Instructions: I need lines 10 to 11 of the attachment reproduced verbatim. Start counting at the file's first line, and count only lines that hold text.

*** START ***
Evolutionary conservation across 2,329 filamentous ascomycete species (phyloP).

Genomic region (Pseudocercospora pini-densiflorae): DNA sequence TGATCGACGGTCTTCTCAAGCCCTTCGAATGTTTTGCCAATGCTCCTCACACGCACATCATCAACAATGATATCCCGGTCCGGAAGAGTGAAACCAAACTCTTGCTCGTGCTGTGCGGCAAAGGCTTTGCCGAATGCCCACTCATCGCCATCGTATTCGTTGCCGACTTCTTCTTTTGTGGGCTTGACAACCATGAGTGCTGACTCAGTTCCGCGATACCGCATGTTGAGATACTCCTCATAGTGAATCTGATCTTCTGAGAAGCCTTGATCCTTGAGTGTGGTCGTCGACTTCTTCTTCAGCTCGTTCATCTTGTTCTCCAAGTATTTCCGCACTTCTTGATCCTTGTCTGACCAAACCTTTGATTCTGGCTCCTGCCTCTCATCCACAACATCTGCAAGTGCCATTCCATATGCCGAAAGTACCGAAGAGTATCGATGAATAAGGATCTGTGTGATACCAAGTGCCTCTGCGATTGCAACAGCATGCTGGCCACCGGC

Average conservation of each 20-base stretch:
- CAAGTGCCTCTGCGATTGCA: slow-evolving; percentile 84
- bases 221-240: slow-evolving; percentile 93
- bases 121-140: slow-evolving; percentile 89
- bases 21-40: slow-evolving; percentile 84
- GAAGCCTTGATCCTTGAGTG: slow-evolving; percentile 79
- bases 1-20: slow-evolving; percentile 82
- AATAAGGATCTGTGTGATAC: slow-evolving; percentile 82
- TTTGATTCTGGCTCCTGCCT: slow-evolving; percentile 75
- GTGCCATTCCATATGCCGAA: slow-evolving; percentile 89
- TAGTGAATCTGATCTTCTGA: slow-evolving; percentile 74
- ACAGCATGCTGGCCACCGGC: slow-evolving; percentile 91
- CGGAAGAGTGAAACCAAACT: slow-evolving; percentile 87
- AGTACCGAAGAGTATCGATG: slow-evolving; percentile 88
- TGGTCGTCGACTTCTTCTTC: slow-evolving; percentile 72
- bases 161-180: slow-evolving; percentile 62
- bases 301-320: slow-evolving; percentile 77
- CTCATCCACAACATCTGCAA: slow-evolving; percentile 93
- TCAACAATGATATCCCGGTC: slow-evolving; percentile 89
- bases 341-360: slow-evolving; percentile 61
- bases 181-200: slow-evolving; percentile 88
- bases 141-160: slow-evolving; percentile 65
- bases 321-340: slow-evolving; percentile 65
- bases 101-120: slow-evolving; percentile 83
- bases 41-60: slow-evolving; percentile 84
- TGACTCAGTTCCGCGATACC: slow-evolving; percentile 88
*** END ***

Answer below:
- AATAAGGATCTGTGTGATAC: slow-evolving; percentile 82
- TTTGATTCTGGCTCCTGCCT: slow-evolving; percentile 75